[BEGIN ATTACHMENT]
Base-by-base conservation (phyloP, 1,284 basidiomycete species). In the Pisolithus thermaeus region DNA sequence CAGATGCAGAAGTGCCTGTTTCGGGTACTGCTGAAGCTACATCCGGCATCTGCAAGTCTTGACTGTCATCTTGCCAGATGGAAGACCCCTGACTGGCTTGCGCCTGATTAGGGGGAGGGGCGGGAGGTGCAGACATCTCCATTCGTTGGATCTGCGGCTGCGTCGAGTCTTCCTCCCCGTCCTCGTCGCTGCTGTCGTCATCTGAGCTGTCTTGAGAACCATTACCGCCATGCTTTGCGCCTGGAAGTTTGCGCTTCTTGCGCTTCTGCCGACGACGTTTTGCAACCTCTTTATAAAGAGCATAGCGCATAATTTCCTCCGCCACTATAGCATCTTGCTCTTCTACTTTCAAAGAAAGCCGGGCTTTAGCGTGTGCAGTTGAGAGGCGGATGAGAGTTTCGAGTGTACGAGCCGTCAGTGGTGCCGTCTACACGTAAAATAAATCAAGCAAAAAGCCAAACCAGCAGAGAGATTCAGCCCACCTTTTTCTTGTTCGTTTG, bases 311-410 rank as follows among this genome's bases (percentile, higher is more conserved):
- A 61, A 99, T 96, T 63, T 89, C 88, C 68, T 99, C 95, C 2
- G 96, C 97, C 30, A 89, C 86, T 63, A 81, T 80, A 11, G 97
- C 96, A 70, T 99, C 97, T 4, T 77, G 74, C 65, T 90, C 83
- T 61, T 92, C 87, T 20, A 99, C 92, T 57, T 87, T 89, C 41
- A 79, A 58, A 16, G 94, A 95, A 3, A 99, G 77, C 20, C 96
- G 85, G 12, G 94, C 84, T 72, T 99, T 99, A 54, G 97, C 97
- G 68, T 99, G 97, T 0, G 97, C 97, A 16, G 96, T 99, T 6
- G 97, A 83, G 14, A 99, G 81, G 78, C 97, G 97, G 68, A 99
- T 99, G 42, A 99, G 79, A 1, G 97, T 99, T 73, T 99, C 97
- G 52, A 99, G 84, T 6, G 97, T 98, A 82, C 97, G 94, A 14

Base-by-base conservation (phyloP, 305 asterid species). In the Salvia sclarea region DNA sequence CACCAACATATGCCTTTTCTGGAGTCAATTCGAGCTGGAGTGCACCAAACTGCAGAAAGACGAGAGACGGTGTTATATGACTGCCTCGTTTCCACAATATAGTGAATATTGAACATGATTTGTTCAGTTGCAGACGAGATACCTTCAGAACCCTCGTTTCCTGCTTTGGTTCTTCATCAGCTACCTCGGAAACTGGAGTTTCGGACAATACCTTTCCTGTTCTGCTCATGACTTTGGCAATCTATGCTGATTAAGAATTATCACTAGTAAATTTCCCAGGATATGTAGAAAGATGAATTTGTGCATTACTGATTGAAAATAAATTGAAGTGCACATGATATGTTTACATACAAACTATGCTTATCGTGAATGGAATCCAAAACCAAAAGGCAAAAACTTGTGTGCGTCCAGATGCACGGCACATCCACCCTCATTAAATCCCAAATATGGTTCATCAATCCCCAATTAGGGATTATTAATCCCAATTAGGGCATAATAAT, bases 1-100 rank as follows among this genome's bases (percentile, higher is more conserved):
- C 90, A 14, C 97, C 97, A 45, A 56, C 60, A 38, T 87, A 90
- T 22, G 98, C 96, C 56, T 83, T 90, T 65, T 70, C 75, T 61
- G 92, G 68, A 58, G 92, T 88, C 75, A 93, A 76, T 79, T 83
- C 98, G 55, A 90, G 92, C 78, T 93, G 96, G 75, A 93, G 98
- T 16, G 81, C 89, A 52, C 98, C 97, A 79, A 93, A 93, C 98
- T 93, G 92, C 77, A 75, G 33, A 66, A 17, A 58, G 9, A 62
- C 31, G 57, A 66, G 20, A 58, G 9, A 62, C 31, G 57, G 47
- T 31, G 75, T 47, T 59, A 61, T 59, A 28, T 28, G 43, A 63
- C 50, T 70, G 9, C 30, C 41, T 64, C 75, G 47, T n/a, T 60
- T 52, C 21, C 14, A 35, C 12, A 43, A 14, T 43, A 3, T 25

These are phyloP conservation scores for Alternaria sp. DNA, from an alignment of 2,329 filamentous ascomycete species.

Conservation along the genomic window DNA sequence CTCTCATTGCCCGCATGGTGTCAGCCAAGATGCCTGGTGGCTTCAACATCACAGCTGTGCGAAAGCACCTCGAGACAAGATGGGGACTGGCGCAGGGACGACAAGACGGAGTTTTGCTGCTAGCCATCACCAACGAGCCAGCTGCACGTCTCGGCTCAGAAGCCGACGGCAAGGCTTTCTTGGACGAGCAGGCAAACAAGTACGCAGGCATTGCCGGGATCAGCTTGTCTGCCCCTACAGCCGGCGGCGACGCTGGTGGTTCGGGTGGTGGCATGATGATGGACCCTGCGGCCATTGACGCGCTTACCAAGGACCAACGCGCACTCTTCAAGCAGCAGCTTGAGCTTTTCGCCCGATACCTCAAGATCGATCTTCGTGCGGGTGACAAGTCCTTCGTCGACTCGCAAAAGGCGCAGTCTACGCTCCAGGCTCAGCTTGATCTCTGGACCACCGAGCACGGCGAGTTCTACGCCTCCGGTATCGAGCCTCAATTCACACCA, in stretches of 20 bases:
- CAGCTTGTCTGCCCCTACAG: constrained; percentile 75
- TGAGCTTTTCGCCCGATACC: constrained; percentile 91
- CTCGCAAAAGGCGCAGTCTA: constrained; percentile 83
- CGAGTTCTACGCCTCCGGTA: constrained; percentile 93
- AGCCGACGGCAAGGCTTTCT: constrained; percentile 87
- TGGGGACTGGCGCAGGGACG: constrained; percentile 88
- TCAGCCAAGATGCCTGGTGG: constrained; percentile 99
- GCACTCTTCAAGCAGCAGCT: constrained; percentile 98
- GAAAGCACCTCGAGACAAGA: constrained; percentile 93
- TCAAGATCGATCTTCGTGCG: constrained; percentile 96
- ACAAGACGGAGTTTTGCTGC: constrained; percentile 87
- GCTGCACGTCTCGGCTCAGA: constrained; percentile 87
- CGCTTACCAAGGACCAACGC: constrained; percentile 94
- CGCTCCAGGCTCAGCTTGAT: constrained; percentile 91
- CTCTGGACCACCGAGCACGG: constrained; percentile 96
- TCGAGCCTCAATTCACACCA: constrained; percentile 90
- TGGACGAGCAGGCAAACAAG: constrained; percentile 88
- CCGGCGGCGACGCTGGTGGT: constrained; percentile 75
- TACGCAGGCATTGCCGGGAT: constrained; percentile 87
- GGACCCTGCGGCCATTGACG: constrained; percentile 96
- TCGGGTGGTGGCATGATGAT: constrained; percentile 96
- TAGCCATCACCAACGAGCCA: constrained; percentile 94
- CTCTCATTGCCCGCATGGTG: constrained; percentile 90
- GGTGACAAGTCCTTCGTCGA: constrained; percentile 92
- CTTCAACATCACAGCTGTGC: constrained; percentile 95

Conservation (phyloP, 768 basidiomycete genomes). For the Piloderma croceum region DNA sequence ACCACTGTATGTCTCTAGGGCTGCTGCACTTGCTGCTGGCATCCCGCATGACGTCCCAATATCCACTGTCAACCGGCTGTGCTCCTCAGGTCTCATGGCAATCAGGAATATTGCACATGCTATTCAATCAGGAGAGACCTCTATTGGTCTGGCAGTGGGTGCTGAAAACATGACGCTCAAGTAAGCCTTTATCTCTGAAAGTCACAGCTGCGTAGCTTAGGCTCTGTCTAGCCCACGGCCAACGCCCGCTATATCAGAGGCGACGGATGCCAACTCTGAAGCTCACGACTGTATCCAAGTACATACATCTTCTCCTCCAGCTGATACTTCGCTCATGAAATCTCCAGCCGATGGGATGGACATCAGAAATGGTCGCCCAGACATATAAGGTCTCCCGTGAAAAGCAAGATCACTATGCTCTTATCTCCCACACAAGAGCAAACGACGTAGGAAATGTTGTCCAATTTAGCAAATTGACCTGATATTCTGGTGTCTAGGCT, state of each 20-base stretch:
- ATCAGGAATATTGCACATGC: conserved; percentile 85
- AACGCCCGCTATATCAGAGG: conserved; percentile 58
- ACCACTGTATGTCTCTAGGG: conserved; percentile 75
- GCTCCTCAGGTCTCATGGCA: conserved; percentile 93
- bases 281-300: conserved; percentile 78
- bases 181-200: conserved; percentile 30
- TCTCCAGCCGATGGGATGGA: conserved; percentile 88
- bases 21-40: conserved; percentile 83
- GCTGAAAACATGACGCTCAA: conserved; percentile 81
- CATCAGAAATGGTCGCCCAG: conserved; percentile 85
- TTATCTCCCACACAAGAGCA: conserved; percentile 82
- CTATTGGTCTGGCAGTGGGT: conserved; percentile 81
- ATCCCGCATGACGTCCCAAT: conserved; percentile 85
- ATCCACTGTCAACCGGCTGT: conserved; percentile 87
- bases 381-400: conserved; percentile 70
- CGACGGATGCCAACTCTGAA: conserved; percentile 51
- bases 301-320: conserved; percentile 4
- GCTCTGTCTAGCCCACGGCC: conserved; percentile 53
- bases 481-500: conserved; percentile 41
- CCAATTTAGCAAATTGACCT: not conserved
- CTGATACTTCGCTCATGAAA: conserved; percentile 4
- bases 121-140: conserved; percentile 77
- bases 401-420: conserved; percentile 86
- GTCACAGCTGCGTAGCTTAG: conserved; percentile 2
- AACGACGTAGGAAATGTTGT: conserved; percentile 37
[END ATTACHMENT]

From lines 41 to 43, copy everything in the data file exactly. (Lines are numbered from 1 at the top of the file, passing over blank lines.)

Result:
- TGGACGAGCAGGCAAACAAG: constrained; percentile 88
- CCGGCGGCGACGCTGGTGGT: constrained; percentile 75
- TACGCAGGCATTGCCGGGAT: constrained; percentile 87